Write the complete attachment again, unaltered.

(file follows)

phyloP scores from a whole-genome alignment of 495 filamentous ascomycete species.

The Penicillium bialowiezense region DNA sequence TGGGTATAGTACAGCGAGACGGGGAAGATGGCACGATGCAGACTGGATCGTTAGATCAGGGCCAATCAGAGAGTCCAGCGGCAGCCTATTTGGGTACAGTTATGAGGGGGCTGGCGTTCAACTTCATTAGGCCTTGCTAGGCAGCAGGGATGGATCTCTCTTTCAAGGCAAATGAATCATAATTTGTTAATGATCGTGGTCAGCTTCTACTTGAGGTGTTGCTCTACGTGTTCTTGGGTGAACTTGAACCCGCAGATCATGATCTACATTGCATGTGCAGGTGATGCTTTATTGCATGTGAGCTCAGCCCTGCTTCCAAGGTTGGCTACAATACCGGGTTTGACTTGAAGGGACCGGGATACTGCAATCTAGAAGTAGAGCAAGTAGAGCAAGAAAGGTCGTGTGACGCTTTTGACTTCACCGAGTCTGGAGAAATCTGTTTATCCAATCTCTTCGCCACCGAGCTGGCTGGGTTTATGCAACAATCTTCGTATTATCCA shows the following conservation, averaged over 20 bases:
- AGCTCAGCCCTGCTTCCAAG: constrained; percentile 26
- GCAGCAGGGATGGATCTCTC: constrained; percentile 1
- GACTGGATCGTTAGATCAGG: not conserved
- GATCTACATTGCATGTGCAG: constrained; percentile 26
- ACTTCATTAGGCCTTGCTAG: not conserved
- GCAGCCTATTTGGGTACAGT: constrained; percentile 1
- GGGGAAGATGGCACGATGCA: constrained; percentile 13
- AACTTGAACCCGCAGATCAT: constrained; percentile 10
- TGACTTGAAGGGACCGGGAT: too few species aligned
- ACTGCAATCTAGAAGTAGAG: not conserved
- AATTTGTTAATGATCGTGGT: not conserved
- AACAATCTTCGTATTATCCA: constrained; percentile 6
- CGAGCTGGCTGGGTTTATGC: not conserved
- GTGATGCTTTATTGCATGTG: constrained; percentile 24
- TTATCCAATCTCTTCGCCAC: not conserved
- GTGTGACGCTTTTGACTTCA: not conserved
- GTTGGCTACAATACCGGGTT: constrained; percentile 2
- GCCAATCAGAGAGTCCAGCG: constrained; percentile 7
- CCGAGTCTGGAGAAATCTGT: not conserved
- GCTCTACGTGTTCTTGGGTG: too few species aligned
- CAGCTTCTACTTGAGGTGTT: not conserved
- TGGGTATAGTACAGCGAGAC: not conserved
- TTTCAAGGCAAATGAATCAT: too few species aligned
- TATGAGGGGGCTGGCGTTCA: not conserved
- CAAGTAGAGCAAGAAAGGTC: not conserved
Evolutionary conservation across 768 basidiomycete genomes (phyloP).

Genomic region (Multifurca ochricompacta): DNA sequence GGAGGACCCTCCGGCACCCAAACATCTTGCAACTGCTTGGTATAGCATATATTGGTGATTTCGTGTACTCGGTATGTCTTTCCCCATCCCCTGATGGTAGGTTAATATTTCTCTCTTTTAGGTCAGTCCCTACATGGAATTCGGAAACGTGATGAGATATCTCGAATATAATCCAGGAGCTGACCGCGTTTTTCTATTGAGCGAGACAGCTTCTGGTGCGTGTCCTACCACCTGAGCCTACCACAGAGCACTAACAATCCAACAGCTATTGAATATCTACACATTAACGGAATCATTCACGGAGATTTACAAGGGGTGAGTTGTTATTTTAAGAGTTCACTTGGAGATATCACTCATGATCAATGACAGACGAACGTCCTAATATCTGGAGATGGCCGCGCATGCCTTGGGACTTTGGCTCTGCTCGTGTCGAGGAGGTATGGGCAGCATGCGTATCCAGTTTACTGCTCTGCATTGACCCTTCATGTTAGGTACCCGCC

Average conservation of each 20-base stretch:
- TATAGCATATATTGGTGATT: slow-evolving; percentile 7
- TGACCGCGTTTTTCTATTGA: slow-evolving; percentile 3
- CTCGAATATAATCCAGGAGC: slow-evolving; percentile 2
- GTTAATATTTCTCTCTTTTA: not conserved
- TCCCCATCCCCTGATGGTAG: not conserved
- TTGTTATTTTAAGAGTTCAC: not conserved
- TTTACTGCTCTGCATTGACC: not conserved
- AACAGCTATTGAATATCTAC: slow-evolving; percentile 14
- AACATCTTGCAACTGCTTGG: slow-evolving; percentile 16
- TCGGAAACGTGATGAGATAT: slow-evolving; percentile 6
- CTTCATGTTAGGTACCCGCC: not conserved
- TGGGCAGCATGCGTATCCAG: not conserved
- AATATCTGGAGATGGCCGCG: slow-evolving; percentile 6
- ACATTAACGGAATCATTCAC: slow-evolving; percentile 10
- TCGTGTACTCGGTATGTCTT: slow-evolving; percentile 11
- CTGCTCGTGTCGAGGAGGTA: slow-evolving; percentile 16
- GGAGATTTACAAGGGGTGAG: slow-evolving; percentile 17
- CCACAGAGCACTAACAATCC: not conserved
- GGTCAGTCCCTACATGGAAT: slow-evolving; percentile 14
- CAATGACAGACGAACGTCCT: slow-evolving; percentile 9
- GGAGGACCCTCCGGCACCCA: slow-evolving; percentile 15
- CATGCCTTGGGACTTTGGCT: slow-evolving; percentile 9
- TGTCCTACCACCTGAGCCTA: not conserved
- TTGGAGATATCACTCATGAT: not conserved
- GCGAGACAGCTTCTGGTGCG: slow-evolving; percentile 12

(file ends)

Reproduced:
phyloP scores from a whole-genome alignment of 495 filamentous ascomycete species.

The Penicillium bialowiezense region DNA sequence TGGGTATAGTACAGCGAGACGGGGAAGATGGCACGATGCAGACTGGATCGTTAGATCAGGGCCAATCAGAGAGTCCAGCGGCAGCCTATTTGGGTACAGTTATGAGGGGGCTGGCGTTCAACTTCATTAGGCCTTGCTAGGCAGCAGGGATGGATCTCTCTTTCAAGGCAAATGAATCATAATTTGTTAATGATCGTGGTCAGCTTCTACTTGAGGTGTTGCTCTACGTGTTCTTGGGTGAACTTGAACCCGCAGATCATGATCTACATTGCATGTGCAGGTGATGCTTTATTGCATGTGAGCTCAGCCCTGCTTCCAAGGTTGGCTACAATACCGGGTTTGACTTGAAGGGACCGGGATACTGCAATCTAGAAGTAGAGCAAGTAGAGCAAGAAAGGTCGTGTGACGCTTTTGACTTCACCGAGTCTGGAGAAATCTGTTTATCCAATCTCTTCGCCACCGAGCTGGCTGGGTTTATGCAACAATCTTCGTATTATCCA shows the following conservation, averaged over 20 bases:
- AGCTCAGCCCTGCTTCCAAG: constrained; percentile 26
- GCAGCAGGGATGGATCTCTC: constrained; percentile 1
- GACTGGATCGTTAGATCAGG: not conserved
- GATCTACATTGCATGTGCAG: constrained; percentile 26
- ACTTCATTAGGCCTTGCTAG: not conserved
- GCAGCCTATTTGGGTACAGT: constrained; percentile 1
- GGGGAAGATGGCACGATGCA: constrained; percentile 13
- AACTTGAACCCGCAGATCAT: constrained; percentile 10
- TGACTTGAAGGGACCGGGAT: too few species aligned
- ACTGCAATCTAGAAGTAGAG: not conserved
- AATTTGTTAATGATCGTGGT: not conserved
- AACAATCTTCGTATTATCCA: constrained; percentile 6
- CGAGCTGGCTGGGTTTATGC: not conserved
- GTGATGCTTTATTGCATGTG: constrained; percentile 24
- TTATCCAATCTCTTCGCCAC: not conserved
- GTGTGACGCTTTTGACTTCA: not conserved
- GTTGGCTACAATACCGGGTT: constrained; percentile 2
- GCCAATCAGAGAGTCCAGCG: constrained; percentile 7
- CCGAGTCTGGAGAAATCTGT: not conserved
- GCTCTACGTGTTCTTGGGTG: too few species aligned
- CAGCTTCTACTTGAGGTGTT: not conserved
- TGGGTATAGTACAGCGAGAC: not conserved
- TTTCAAGGCAAATGAATCAT: too few species aligned
- TATGAGGGGGCTGGCGTTCA: not conserved
- CAAGTAGAGCAAGAAAGGTC: not conserved
Evolutionary conservation across 768 basidiomycete genomes (phyloP).

Genomic region (Multifurca ochricompacta): DNA sequence GGAGGACCCTCCGGCACCCAAACATCTTGCAACTGCTTGGTATAGCATATATTGGTGATTTCGTGTACTCGGTATGTCTTTCCCCATCCCCTGATGGTAGGTTAATATTTCTCTCTTTTAGGTCAGTCCCTACATGGAATTCGGAAACGTGATGAGATATCTCGAATATAATCCAGGAGCTGACCGCGTTTTTCTATTGAGCGAGACAGCTTCTGGTGCGTGTCCTACCACCTGAGCCTACCACAGAGCACTAACAATCCAACAGCTATTGAATATCTACACATTAACGGAATCATTCACGGAGATTTACAAGGGGTGAGTTGTTATTTTAAGAGTTCACTTGGAGATATCACTCATGATCAATGACAGACGAACGTCCTAATATCTGGAGATGGCCGCGCATGCCTTGGGACTTTGGCTCTGCTCGTGTCGAGGAGGTATGGGCAGCATGCGTATCCAGTTTACTGCTCTGCATTGACCCTTCATGTTAGGTACCCGCC

Average conservation of each 20-base stretch:
- TATAGCATATATTGGTGATT: slow-evolving; percentile 7
- TGACCGCGTTTTTCTATTGA: slow-evolving; percentile 3
- CTCGAATATAATCCAGGAGC: slow-evolving; percentile 2
- GTTAATATTTCTCTCTTTTA: not conserved
- TCCCCATCCCCTGATGGTAG: not conserved
- TTGTTATTTTAAGAGTTCAC: not conserved
- TTTACTGCTCTGCATTGACC: not conserved
- AACAGCTATTGAATATCTAC: slow-evolving; percentile 14
- AACATCTTGCAACTGCTTGG: slow-evolving; percentile 16
- TCGGAAACGTGATGAGATAT: slow-evolving; percentile 6
- CTTCATGTTAGGTACCCGCC: not conserved
- TGGGCAGCATGCGTATCCAG: not conserved
- AATATCTGGAGATGGCCGCG: slow-evolving; percentile 6
- ACATTAACGGAATCATTCAC: slow-evolving; percentile 10
- TCGTGTACTCGGTATGTCTT: slow-evolving; percentile 11
- CTGCTCGTGTCGAGGAGGTA: slow-evolving; percentile 16
- GGAGATTTACAAGGGGTGAG: slow-evolving; percentile 17
- CCACAGAGCACTAACAATCC: not conserved
- GGTCAGTCCCTACATGGAAT: slow-evolving; percentile 14
- CAATGACAGACGAACGTCCT: slow-evolving; percentile 9
- GGAGGACCCTCCGGCACCCA: slow-evolving; percentile 15
- CATGCCTTGGGACTTTGGCT: slow-evolving; percentile 9
- TGTCCTACCACCTGAGCCTA: not conserved
- TTGGAGATATCACTCATGAT: not conserved
- GCGAGACAGCTTCTGGTGCG: slow-evolving; percentile 12